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St. Luke’s, Lehigh University collaboration leads to invention that sterilizes masks

The COVID-19 pandemic has given rise to a feat of ingenuity – the invention of the “Bug Zapper” to sterilize masks. As hospitals and other front-line organizations jumped to secure large quantities of life-saving supplies and personal protective equipment (PPE), there has also been the need to identify quicker, more efficient ways to clean and sterilize those items, particularly N95 masks. St. Luke’s University Health Network anesthesiologist Dr. Christopher Roscher anticipated the need and an idea began to form.

“I had been doing private research about finding ways to decontaminate masks for reuse, and peer-reviewed literature suggested that, in a pandemic, UV-C light could be an acceptable strategy to sterilize masks,” he said. Through a mutual contact, Roscher got in touch with Nelson Tansu, Lehigh University’s director and endowed chair of its Center for Photonics and Nanoelectronics (CPN). The two organizations joined forces to design, fabricate, install and test the device – all within a matter of two weeks – and all while maintaining social distancing protocols.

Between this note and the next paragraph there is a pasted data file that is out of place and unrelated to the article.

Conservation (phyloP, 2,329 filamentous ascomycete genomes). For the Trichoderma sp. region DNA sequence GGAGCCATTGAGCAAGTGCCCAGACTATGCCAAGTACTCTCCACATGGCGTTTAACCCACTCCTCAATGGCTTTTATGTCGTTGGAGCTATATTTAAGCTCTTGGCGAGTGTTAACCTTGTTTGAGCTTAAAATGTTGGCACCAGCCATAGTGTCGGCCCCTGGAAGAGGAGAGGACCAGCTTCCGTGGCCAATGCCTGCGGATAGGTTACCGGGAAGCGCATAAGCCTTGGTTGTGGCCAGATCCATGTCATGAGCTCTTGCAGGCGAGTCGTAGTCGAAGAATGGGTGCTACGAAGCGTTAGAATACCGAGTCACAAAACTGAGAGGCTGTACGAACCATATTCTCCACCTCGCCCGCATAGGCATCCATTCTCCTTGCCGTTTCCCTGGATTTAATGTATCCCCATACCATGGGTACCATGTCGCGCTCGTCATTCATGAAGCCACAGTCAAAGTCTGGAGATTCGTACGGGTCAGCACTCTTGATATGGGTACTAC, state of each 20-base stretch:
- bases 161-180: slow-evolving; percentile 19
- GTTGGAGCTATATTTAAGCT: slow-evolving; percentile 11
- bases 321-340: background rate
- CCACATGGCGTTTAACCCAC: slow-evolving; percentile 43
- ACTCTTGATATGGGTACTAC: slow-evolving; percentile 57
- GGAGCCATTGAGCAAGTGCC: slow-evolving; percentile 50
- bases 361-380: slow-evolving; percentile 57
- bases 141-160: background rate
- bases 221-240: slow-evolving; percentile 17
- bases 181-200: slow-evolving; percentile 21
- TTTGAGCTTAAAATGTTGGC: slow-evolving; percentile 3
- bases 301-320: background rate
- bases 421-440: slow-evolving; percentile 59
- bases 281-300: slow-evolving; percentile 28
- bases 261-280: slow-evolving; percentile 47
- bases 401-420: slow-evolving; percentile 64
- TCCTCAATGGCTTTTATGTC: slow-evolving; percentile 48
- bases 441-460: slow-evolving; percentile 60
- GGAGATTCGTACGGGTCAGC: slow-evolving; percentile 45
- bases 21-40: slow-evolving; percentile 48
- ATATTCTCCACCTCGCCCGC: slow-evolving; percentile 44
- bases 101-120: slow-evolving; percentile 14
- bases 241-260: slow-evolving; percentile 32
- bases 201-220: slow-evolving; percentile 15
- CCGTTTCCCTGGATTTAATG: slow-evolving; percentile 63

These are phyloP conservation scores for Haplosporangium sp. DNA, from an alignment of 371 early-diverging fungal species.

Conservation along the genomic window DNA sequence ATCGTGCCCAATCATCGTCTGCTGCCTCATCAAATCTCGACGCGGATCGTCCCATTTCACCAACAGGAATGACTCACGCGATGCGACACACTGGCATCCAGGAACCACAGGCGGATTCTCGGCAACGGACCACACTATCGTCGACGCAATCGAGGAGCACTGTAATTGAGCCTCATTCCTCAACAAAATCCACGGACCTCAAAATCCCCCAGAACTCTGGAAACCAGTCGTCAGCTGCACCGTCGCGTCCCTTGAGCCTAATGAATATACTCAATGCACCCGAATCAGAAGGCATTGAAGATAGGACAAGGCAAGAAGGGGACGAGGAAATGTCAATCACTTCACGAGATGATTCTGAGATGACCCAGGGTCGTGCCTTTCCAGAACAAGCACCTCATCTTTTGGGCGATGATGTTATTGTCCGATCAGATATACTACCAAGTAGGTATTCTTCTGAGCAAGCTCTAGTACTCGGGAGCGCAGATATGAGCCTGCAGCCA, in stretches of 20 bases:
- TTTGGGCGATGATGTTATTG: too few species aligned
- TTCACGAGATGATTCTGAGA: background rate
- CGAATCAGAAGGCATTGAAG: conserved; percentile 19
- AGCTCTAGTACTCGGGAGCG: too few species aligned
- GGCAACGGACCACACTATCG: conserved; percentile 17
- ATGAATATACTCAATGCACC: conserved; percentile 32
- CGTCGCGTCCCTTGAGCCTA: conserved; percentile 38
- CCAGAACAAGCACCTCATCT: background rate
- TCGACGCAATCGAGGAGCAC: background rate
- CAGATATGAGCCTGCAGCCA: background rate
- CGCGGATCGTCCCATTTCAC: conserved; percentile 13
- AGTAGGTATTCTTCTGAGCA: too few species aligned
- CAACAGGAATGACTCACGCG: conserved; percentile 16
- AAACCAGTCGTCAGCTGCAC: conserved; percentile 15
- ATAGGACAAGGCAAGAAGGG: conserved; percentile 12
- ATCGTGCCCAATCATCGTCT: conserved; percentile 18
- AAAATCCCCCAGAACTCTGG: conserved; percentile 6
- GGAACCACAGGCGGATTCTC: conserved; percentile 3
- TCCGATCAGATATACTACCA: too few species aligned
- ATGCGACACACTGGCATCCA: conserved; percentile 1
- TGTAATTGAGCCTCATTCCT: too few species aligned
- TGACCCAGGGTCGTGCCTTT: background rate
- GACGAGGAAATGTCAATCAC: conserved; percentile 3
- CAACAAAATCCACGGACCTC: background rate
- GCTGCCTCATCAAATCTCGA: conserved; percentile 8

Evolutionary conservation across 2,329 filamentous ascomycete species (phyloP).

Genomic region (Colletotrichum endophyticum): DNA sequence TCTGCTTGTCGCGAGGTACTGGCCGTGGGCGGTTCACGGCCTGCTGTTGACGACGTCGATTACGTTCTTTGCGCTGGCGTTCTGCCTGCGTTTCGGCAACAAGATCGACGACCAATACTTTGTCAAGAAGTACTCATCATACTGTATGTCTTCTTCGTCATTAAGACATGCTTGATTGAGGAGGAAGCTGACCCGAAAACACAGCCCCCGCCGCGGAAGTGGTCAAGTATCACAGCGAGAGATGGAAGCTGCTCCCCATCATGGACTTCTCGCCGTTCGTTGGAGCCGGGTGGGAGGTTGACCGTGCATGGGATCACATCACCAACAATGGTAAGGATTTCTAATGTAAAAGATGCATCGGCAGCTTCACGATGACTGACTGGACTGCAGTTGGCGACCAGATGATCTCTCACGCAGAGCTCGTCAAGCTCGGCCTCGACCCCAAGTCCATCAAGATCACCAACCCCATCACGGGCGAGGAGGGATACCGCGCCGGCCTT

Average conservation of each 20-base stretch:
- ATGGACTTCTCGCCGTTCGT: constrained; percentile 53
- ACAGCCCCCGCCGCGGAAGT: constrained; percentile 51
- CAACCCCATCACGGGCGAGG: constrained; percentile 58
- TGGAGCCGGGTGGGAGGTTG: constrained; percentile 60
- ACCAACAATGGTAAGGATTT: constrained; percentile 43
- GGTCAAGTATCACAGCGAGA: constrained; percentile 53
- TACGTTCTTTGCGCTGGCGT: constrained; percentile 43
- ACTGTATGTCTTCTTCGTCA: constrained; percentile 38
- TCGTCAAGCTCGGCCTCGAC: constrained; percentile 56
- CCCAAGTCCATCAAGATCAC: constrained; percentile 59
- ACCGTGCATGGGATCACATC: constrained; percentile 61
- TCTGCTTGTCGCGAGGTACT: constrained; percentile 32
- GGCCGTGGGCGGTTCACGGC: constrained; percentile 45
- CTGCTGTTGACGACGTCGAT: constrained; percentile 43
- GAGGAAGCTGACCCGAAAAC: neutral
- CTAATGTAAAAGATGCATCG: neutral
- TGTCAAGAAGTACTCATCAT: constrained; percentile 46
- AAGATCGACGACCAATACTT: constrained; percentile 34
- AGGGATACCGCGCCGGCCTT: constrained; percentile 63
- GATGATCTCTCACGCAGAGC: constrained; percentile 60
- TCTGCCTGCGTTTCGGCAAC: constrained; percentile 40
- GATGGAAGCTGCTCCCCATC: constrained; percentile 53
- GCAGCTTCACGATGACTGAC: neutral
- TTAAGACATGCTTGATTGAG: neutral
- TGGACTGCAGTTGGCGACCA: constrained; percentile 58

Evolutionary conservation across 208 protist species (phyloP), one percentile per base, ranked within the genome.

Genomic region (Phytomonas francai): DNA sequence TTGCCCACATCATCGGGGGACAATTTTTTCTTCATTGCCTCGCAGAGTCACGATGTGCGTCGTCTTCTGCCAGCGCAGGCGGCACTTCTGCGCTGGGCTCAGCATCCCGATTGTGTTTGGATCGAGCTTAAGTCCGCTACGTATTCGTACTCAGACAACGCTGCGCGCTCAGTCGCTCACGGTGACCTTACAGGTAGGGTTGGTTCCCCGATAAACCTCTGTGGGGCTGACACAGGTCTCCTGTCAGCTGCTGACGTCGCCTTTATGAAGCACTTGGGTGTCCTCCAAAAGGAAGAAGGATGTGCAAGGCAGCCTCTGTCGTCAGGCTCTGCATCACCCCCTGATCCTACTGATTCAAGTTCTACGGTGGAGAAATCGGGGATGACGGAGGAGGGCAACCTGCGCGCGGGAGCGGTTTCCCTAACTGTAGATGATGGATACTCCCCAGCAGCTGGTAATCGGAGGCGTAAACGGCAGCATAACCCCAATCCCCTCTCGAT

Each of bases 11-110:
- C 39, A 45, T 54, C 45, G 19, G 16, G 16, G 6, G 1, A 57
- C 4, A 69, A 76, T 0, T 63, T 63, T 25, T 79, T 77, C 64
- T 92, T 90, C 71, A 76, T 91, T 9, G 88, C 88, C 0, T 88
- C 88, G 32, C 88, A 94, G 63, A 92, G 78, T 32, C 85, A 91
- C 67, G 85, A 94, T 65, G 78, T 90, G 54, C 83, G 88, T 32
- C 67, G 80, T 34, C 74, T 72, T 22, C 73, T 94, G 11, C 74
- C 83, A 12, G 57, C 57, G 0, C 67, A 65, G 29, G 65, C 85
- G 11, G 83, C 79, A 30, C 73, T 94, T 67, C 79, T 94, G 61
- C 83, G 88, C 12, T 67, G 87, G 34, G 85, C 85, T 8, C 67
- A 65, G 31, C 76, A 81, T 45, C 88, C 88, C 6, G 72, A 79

The end result: a way to effectively and efficiently sterilize 200 masks every eight minutes. The unit, engineered by Lehigh students and staff and assembled at St. Luke’s by biomedical engineer Jay Johnson, has been affectionally named the “Bug Zapper” not only due to its appearance, but due to its COVID-killing properties.

“It is incredible that this project moved at such a rapid speed,” remarked Tansu. “I have been in the engineering and innovations world for 20-plus years and this is definitely ‘record speed.’ It wouldn’t have happened so quickly without all the members of our team working together.”